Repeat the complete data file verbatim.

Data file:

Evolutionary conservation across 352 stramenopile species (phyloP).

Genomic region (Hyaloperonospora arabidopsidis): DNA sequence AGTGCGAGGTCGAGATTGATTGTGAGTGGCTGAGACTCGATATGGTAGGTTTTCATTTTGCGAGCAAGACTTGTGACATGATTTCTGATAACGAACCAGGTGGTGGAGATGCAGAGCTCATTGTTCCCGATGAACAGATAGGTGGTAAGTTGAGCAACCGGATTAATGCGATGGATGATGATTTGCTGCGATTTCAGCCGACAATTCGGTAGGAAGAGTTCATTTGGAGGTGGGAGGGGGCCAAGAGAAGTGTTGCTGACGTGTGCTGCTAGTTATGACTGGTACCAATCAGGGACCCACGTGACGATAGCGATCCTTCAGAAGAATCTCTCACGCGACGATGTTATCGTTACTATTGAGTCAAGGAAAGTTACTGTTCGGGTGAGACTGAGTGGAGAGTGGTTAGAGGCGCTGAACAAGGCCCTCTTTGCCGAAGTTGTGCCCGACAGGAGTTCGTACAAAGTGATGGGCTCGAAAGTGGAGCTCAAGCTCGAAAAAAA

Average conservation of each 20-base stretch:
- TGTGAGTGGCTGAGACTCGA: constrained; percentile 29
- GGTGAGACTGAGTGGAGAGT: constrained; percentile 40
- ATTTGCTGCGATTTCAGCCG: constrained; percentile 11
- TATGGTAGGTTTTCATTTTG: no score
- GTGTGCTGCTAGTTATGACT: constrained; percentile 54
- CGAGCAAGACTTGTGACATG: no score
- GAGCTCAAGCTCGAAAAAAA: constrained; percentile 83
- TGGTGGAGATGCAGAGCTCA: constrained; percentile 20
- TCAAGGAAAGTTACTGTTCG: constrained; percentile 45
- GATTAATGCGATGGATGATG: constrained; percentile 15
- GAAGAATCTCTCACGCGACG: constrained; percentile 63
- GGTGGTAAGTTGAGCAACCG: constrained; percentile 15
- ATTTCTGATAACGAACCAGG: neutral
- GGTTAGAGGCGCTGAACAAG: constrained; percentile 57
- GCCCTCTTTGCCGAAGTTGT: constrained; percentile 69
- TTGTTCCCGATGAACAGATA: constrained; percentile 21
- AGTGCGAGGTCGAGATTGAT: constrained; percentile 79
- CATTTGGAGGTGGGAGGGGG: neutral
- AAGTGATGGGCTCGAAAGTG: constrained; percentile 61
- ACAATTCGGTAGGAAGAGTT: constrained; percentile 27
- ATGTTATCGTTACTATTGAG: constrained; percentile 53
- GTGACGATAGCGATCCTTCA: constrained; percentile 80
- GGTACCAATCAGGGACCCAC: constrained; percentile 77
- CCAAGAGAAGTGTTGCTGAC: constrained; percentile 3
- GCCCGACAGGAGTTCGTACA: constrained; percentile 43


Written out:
Evolutionary conservation across 352 stramenopile species (phyloP).

Genomic region (Hyaloperonospora arabidopsidis): DNA sequence AGTGCGAGGTCGAGATTGATTGTGAGTGGCTGAGACTCGATATGGTAGGTTTTCATTTTGCGAGCAAGACTTGTGACATGATTTCTGATAACGAACCAGGTGGTGGAGATGCAGAGCTCATTGTTCCCGATGAACAGATAGGTGGTAAGTTGAGCAACCGGATTAATGCGATGGATGATGATTTGCTGCGATTTCAGCCGACAATTCGGTAGGAAGAGTTCATTTGGAGGTGGGAGGGGGCCAAGAGAAGTGTTGCTGACGTGTGCTGCTAGTTATGACTGGTACCAATCAGGGACCCACGTGACGATAGCGATCCTTCAGAAGAATCTCTCACGCGACGATGTTATCGTTACTATTGAGTCAAGGAAAGTTACTGTTCGGGTGAGACTGAGTGGAGAGTGGTTAGAGGCGCTGAACAAGGCCCTCTTTGCCGAAGTTGTGCCCGACAGGAGTTCGTACAAAGTGATGGGCTCGAAAGTGGAGCTCAAGCTCGAAAAAAA

Average conservation of each 20-base stretch:
- TGTGAGTGGCTGAGACTCGA: constrained; percentile 29
- GGTGAGACTGAGTGGAGAGT: constrained; percentile 40
- ATTTGCTGCGATTTCAGCCG: constrained; percentile 11
- TATGGTAGGTTTTCATTTTG: no score
- GTGTGCTGCTAGTTATGACT: constrained; percentile 54
- CGAGCAAGACTTGTGACATG: no score
- GAGCTCAAGCTCGAAAAAAA: constrained; percentile 83
- TGGTGGAGATGCAGAGCTCA: constrained; percentile 20
- TCAAGGAAAGTTACTGTTCG: constrained; percentile 45
- GATTAATGCGATGGATGATG: constrained; percentile 15
- GAAGAATCTCTCACGCGACG: constrained; percentile 63
- GGTGGTAAGTTGAGCAACCG: constrained; percentile 15
- ATTTCTGATAACGAACCAGG: neutral
- GGTTAGAGGCGCTGAACAAG: constrained; percentile 57
- GCCCTCTTTGCCGAAGTTGT: constrained; percentile 69
- TTGTTCCCGATGAACAGATA: constrained; percentile 21
- AGTGCGAGGTCGAGATTGAT: constrained; percentile 79
- CATTTGGAGGTGGGAGGGGG: neutral
- AAGTGATGGGCTCGAAAGTG: constrained; percentile 61
- ACAATTCGGTAGGAAGAGTT: constrained; percentile 27
- ATGTTATCGTTACTATTGAG: constrained; percentile 53
- GTGACGATAGCGATCCTTCA: constrained; percentile 80
- GGTACCAATCAGGGACCCAC: constrained; percentile 77
- CCAAGAGAAGTGTTGCTGAC: constrained; percentile 3
- GCCCGACAGGAGTTCGTACA: constrained; percentile 43